Heavenly Violence in Prayer?




Posted at Reformation Scotland:

We are more likely to think of prayer as bringing peace and comfort than something which could be violent. It has a strange ring to it. Yet Scripture describes fervent prayer as wrestling and striving. Perhaps it sounds strange because we have become used to weak and cold-hearted prayers.

Samuel Rutherford wrote and preached a great deal about prayer. His letters alone contain almost 440 references to prayer. The following is one of them: “I think it easy to get anything from the King by prayer, and to use holy violence with Him”.

Fervour in Prayer


This holy violence arises from a fervent spirit expressing its desires to God. Rutherford helped to formulate that masterful definition of prayer in the Shorter Catechism: “Prayer is an offering up of our desires unto God, for things agreeable to His will…” He emphasises that prayer is essentially vehement in character. “Lazy, cold and dead prayers are condemned. Many pray, and care not whether God hears them or no; they pour out, not their desired before the Lord, but naked single words, and do but take the name of God in vain”.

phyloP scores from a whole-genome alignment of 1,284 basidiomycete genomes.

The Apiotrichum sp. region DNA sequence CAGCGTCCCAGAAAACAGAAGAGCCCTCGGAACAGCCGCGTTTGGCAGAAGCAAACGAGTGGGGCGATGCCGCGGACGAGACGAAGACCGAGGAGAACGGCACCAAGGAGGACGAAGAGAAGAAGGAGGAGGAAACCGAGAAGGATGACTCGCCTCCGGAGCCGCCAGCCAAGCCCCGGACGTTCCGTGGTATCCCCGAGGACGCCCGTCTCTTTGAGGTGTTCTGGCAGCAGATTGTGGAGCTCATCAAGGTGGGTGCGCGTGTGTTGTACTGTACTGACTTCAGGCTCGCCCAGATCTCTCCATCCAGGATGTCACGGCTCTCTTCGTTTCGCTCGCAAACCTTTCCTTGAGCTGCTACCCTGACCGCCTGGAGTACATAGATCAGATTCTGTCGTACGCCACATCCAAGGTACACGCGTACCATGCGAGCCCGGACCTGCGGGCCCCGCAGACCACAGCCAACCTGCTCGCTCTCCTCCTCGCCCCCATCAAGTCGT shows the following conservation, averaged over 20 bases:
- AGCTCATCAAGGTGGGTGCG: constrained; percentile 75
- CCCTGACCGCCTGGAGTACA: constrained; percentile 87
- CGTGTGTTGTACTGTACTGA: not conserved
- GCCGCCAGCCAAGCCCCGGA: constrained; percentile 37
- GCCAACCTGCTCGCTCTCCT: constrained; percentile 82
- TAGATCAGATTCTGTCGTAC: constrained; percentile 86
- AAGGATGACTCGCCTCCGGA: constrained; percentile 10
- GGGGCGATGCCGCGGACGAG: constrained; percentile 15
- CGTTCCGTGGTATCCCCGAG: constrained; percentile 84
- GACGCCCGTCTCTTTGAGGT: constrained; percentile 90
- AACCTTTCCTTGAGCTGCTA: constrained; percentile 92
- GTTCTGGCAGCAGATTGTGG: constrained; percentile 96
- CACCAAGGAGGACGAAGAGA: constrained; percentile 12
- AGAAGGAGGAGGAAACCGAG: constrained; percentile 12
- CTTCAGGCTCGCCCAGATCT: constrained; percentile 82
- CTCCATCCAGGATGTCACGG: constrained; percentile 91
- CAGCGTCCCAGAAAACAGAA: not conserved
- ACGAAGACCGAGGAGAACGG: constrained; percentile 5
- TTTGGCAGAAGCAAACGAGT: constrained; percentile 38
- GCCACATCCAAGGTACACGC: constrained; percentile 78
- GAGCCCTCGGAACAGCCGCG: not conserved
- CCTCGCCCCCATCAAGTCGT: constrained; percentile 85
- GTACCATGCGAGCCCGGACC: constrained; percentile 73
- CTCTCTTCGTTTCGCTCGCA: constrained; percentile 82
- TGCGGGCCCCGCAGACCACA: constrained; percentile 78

This should condemn distracting thoughts and wandering of spirit in prayer. Not only is the whole man and whole strength not set on work in these prayers, but not any at all of the spirit is there, but the heart gone a-whoring after thoughts of vanity. Now, can the man pour out that which is not within? The spirit is gone out after other lovers, in so far it is a non ens [non-entity], there is not a spirit of adoption within and therefore he cannot pour it out.

Vehemence and crying in prayer are both necessary and natural. Do we feel the need that we are expressing? Hunger and extreme necessity cannot afford to be modest or understated.
An arrow drawn with full strength has a speedier flight; therefore the prayers of the saints are expressed by crying in Scripture. Christ prayed with strong crying or war-shouts and tears. The cry adds wings to the prayer. It is effectual – ‘this poor man cried, and the Lord heard and saved him from all his fears’. Vehement prayer is importunate”.

In James 5:16 it is fervent as well as effectual, and this word fervent, as Rutherford explains, literally points to “prayer possessed with fervour of spirit”.


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